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Canstar Community News
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This article was published 12/2/2010 (3908 days ago), so information in it may no longer be current.
PORT-AU-PRINCE, Haiti -- Christian and voodoo leaders put aside their differences Friday, joining hands under a canopy of tropical trees as some earthquake survivors on crutches and in wheelchairs mourned the more than 200,000 Haitians killed by an earthquake one month ago.
The catastrophe has driven a wedge between Haiti's religions as Christian groups make inroads among shaken voodoo followers -- some drawn by the steady flow of aid through evangelical missions and others frightened by a disaster they saw as a warning from God.
"People see rice being distributed in front of churches and those homeless now needing papers are being offered baptism certificates that can act as identity documents," voodoo priest Max Beauvoir said before speaking at Friday's service.
"The horrible thing though is that by rejecting voodoo these people are rejecting their ancestors and history. voodoo is the soul of the Haitian people. Without it, the people are lost."
Beauvoir said it took weeks of negotiations to arrange his participation in Friday's ceremony, and that some didn't want voodoo represented in Port-au-Prince on Friday's national day of mourning.
Haitians gathered under the shade of mimosa and powderpuff trees and flooded the streets of the capital in prayer, climbing atop the rubble of destroyed churches and spilling into parks where they stretched their arms to the skies. Hymns reverberated throughout the shattered city.
President Rene Preval broke down in tears as his wife tried to console him.
"The pain is too heavy -- words cannot describe it," Preval said in one of the first major public addresses he has made in weeks.
After the quake, evangelical U.S. broadcaster Pat Robertson said Haiti had been cursed after its slave founders made a "pact with the devil." The White House called the remark "stupid" but some Haitians wonder if God may be angry for their close ties to the spirit world.
"The earthquake scared me," said Veronique Malot, a 24-year-old who joined an evangelical church two weeks ago when she found herself living in one of the city's camps.
"Voodoo has been in my family but the government isn't helping us. The only people giving aid are the Christian churches."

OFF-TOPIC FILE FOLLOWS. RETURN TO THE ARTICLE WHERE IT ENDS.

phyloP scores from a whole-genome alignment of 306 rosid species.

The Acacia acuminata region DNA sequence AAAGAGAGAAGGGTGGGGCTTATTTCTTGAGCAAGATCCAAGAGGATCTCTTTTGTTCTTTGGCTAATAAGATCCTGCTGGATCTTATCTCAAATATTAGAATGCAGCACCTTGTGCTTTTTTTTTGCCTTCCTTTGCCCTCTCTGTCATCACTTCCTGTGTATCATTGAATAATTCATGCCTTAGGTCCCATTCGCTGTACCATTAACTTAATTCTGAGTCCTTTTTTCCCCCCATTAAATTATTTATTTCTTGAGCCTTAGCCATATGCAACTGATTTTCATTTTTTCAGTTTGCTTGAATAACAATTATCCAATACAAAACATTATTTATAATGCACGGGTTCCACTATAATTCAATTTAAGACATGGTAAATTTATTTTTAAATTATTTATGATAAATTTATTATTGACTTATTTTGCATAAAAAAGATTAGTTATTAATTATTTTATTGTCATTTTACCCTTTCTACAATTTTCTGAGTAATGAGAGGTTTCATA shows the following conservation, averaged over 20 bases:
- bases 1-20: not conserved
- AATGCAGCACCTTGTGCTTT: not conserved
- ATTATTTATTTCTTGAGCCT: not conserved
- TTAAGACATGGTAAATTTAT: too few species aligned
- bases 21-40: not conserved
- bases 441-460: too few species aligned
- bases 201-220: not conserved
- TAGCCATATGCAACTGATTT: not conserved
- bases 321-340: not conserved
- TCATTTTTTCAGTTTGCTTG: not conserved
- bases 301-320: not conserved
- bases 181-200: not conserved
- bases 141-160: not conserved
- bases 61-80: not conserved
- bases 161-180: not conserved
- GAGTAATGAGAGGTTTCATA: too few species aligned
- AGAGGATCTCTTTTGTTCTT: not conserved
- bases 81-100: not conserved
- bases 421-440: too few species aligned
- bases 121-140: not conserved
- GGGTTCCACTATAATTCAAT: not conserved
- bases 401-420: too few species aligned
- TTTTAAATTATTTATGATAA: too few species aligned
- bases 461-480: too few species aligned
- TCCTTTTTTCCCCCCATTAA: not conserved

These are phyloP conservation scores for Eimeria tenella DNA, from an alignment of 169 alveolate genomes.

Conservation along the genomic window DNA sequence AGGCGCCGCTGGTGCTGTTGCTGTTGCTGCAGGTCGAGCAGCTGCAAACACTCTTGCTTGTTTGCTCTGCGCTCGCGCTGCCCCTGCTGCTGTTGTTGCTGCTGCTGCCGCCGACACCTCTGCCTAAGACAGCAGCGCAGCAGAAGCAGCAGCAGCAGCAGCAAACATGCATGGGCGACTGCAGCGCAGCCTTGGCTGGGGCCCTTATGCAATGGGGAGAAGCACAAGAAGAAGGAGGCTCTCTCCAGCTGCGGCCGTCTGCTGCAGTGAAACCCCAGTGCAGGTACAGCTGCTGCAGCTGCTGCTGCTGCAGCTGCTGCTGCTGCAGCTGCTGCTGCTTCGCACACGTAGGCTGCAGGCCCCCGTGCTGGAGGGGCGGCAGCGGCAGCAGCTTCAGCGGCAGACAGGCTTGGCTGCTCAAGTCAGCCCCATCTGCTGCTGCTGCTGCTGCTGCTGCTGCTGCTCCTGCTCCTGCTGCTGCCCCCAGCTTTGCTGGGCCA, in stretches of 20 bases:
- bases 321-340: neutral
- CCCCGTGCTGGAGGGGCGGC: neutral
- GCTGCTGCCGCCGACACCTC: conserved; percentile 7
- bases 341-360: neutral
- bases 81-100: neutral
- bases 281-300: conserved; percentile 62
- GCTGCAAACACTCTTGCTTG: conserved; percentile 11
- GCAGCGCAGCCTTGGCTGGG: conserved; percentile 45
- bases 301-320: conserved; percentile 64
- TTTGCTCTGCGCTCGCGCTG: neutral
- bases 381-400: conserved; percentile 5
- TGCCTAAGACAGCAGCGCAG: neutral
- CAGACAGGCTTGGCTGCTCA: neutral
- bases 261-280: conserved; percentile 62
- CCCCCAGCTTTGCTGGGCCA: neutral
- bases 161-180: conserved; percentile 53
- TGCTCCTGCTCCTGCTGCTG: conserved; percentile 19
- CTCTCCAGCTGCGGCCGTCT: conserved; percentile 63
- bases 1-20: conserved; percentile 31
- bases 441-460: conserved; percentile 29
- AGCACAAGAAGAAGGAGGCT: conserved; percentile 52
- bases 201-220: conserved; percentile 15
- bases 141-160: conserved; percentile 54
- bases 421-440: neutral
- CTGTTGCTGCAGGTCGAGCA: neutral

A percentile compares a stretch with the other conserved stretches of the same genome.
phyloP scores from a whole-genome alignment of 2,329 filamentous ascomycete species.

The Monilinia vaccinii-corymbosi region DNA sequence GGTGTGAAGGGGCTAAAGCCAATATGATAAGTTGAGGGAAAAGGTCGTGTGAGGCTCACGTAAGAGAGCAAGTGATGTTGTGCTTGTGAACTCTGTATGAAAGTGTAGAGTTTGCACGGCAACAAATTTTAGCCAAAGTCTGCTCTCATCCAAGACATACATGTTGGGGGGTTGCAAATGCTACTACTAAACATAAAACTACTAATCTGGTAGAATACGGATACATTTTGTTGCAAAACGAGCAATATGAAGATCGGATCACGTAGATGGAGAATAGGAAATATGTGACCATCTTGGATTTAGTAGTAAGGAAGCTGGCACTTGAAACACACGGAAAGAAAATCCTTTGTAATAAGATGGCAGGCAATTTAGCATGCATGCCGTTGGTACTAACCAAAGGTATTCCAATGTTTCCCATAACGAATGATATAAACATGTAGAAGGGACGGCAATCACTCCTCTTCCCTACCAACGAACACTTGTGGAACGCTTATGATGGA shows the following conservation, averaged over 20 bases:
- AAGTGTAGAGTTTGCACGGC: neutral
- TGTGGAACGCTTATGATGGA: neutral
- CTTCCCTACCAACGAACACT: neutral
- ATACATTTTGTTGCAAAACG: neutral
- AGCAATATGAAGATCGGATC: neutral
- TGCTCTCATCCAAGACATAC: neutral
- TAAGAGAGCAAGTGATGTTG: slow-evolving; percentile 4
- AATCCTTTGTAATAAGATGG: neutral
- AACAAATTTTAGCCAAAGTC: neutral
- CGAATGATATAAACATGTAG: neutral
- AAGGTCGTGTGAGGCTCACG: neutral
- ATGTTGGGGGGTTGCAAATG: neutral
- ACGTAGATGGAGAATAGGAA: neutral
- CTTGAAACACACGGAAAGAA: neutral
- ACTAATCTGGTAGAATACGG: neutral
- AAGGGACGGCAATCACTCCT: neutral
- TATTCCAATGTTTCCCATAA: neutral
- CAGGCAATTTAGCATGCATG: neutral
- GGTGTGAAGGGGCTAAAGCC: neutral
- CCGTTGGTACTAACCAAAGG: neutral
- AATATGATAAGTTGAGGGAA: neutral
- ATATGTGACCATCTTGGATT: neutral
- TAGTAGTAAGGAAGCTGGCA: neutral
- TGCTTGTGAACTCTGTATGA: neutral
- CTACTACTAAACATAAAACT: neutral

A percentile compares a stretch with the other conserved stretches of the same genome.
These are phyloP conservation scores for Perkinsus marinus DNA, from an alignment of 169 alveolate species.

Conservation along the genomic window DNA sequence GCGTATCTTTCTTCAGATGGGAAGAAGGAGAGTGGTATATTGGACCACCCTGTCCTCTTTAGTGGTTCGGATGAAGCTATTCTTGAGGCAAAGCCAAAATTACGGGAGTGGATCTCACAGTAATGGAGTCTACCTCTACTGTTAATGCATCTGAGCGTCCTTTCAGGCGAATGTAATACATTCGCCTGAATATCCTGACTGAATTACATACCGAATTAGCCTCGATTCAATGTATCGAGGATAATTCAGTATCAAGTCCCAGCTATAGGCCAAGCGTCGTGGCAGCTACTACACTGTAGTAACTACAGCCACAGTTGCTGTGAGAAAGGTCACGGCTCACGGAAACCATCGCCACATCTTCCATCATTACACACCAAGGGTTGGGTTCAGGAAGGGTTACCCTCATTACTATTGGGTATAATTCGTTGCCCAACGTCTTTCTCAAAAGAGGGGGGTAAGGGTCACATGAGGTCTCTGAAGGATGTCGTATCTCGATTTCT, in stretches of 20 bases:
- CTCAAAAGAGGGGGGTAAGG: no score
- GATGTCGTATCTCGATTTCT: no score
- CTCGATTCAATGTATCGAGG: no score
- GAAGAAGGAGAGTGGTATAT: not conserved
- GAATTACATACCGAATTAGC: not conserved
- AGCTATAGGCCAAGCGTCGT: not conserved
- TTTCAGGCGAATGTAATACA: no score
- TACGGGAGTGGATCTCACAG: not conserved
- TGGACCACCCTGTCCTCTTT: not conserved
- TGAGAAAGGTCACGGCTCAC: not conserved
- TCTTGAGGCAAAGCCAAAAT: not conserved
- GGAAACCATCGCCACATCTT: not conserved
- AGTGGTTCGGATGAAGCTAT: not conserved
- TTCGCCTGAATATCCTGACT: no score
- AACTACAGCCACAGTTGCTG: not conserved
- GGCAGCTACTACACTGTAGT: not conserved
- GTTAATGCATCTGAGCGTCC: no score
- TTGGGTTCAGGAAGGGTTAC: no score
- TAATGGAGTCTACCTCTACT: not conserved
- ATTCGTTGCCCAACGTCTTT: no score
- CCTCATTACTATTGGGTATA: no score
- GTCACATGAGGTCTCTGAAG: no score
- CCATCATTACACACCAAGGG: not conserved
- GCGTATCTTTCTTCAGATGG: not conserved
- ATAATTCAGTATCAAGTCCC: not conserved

Christians have spearheaded disaster relief in Haiti and the rest of the developing world for decades. Baptists, Catholics, Jehovah's Witnesses, Scientologists, Mormons and other missionaries have flocked to Haiti in droves since the earthquake -- feeding the homeless, treating the injured and preaching the Gospel in squalid camps where some 1 million people now live. In many of the camps, trucks with loudspeakers blast evangelical music while missionaries talk to families under tarpaulin roofs.
The Rev. Florian Ganthier, of an evangelical church in the capital that was partially destroyed in the quake, said he knows dozens of voodoo followers have converted in the last month.
"People who practice voodoo are living in the shadows," Ganthier said. "This earthquake was a sign to all those who do not accept Jesus Christ in their life."
Voodoo, or vodou, evolved in the 17th century when the French brought slaves to Haiti from West Africa. Slaves forced to practice Catholicism remained loyal to their African spirits in secret by adopting Catholic saints to coincide with African spirits, and today many Haitians consider themselves followers of both religions.
Voodoo's followers believe in reincarnation, one God and a pantheon of spirits. Voodoo leaders say that although they do not believe in evil spirits, some pray for the spirits to do evil.
Many missionaries in Haiti say their goals are only humanitarian. "We tell people what are beliefs are but we treat everyone the same," said Chris Hermensen, a Mormon nurse.
-- The Associated Press
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